Indoor environmental factors and acute respiratory illness in a prospective cohort of community-dwelling older adults

Lefei Han, Jinjun Ran, Kwok Hung Chan, Yim Wah Mak, Kwai Ping Lorna Suen, Benjamin Cowling, Lin Yang (Corresponding Author)

Research output: Journal article publicationJournal articleAcademic researchpeer-review

1 Citation (Scopus)

Abstract

BACKGROUND: Ambient environmental factors have been associated with respiratory infections in ecological studies, but few studies have explored the impact of indoor environmental factors in detail. The current study aimed to investigate the impact of indoor environment on the risk of acute respiratory illness (ARI) in a subtropical city. METHOD: A prospective cohort study was conducted in 285 community-dwelling older adults from December 2016 through May 2019. Individual household indoor environment data and ARI incidence were continuously collected. A time-stratified case-crossover analysis was conducted to estimate the excess risk of ARI associated with per-unit increase of daily mean indoor temperature, relative humidity, and absolute humidity (AH). RESULT: In total, 168 episodes of ARI were reported with an average risk of 36.8% per year. We observed a negative association of ARI with indoor AH up to 5 lag days in cool seasons, with a 6-day cumulative excess risk estimate of -9.0% (95% confidence interval, -15.9% to -1.5%). Negative associations between household temperature or relative humidity and ARI were less consistent across warm and cool seasons. CONCLUSIONS: Lower indoor AH in household was associated with a higher risk of ARI in the community-dwelling older adults in Hong Kong during cold seasons.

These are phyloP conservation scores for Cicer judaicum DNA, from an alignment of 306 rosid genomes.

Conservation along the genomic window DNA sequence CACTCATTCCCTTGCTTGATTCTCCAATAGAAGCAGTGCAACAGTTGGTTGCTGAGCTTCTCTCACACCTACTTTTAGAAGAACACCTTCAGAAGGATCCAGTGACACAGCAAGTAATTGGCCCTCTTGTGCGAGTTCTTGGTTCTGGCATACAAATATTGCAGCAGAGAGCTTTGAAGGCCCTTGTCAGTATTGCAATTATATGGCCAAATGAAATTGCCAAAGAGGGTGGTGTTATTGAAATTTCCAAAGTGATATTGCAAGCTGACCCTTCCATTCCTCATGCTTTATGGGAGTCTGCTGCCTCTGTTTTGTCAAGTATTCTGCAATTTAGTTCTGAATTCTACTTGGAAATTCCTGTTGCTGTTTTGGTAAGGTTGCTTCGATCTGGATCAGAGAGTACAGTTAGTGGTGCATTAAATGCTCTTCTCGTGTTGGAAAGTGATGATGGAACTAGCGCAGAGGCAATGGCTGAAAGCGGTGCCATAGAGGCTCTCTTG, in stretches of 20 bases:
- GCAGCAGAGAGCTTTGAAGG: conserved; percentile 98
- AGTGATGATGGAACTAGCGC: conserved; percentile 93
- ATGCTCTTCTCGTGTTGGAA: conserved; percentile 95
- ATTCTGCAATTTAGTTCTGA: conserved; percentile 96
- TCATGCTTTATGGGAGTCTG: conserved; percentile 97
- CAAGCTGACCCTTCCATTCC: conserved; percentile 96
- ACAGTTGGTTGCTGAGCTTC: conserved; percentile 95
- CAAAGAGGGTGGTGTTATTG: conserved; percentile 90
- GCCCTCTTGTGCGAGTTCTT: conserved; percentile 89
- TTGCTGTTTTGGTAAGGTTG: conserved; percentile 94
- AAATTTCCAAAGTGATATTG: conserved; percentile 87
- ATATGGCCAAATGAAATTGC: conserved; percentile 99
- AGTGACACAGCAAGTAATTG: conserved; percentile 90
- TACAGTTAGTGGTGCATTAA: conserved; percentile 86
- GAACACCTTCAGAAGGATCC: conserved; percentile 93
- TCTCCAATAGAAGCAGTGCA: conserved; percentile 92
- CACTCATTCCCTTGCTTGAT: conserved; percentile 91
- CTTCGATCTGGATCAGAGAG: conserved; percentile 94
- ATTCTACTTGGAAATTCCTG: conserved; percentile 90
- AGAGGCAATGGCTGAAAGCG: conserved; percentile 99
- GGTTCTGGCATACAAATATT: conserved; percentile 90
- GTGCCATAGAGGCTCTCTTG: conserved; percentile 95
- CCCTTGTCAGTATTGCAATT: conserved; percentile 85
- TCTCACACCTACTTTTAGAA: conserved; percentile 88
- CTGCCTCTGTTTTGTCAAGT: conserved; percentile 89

Original languageEnglish
Pages (from-to)967-978
Number of pages12
JournalJournal of Infectious Diseases
Volume222
Issue number6
Early online date16 Apr 2020
DOIs
Publication statusPublished - 17 Aug 2020

Keywords

  • Indoor
  • acute respiratory illness
  • humidity
  • influenza
  • temperature

ASJC Scopus subject areas

  • Immunology and Allergy
  • Infectious Diseases

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